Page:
The Palin scrub continues. On earmarks: "According to a 'summary of requests for federal appropriations' posted to her budget office's website earlier this year, Palin requested millions of federal dollars for everything from improving recreational halibut fishing to studying the mating habits of crabs and the DNA of harbor seals," Politico's Ben Smith reports. "It's a position at odds with her recasting as an anti-earmarking champion, and with the tone of the biting scorn she's employed toward the budgetary practice this week."
(Earmarks on the other side: "Democratic presidential candidate Sen. Barack Obama tried to direct more than $3 million in taxpayer funds to a Chicago museum whose chairman is one of the Illinois senator's largest campaign fundraisers," the Washington Times' Jim McElhatton reports.)
On "troopergate": "An informal adviser who has counseled Gov. Sarah Palin on ethics issues urged her in July to apologize for her handling of the dismissal of the state's public safety commissioner and warned that the matter could snowball into a bigger scandal," Jim Carlton writes in The Wall Street Journal.
"He also said, in a letter reviewed by The Wall Street Journal, that she should fire any aides who had raised concerns with the chief over a state trooper who was involved in a bitter divorce with the governor's sister," Carlton continues. "In the letter, written before Sen. John McCain picked the Alaska governor as his running mate, former U.S. Attorney Wevley Shea warned Gov. Palin that "the situation is now grave" and recommended that she and her husband, Todd Palin, apologize for "overreaching or perceived overreaching" for using her position to try to get Trooper Mike Wooten fired from the force."
On cronyism: "Palin's office approved a state job for a friend and campaign aide with whom she shared a land investment, financial records and interviews over the past two weeks show. She hired a former lobbyist for a pipeline company to help oversee a multibillion-dollar deal with that same company," Timothy J. Burger and Tony Hopfinger report for Bloomberg News. "She named a police chief accused of harassment to head the state police. And she sent campaign e-mails on her city hall account while serving as mayor of Wasilla -- conduct for which she later turned in an oil commissioner on ethics charges."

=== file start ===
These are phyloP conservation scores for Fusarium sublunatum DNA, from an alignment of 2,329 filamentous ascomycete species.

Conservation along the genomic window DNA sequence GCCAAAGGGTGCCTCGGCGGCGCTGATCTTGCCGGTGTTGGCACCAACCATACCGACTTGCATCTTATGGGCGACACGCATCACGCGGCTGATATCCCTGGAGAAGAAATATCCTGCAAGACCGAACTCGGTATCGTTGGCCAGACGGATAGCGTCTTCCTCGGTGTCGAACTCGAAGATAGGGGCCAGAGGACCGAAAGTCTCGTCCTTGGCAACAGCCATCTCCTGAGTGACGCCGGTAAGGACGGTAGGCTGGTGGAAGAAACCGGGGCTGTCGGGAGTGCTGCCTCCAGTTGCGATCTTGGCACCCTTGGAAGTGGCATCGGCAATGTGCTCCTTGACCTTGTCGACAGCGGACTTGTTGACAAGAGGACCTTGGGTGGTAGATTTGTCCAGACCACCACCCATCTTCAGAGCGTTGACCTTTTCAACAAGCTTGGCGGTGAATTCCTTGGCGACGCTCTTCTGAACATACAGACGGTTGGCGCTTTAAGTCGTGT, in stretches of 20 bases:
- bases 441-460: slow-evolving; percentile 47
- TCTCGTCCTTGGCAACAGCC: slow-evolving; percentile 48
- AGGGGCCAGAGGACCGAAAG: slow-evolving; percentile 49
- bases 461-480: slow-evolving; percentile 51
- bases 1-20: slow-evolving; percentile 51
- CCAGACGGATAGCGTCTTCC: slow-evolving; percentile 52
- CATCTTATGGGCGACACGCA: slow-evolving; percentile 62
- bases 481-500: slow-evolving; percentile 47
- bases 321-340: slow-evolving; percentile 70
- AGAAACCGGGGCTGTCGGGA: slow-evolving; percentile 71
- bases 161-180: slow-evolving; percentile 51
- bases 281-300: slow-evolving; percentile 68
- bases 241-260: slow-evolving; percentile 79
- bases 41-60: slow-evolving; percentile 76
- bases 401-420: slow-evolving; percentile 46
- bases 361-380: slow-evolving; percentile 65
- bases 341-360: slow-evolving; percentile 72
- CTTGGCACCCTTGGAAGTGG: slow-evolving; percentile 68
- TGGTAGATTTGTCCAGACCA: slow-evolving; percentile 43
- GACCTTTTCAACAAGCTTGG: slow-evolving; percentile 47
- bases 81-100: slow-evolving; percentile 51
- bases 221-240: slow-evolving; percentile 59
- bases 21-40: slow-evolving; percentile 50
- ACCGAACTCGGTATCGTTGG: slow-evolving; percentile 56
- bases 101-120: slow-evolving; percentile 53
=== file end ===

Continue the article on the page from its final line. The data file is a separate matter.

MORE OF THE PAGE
On the natural gas pipeline she's touting: "The reality, however, is far more ambiguous than the impression Ms. Palin has left at the convention and on the campaign trail," The New York Times' Serge F. Kovaleski and Mike McIntire write. "Certainly she proved effective in attracting developers to a project that has eluded Alaska governors for three decades. But an examination of the pipeline project also found that Ms. Palin has overstated both the progress that has been made and the certainty of success. The pipeline exists only on paper."
From some who know her well: Former Gov. Tony "Knowles broke new ground while answering a reporter's question on whether Wasilla forced rape victims to pay for their own forensic tests when Palin was mayor. True, Knowles said," George Bryson writes in the Anchorage Daily News. "Eight years ago, complaints about charging rape victims for medical exams in Wasilla prompted the Alaska Legislature to pass a bill -- signed into law by Knowles -- that banned the practice statewide.."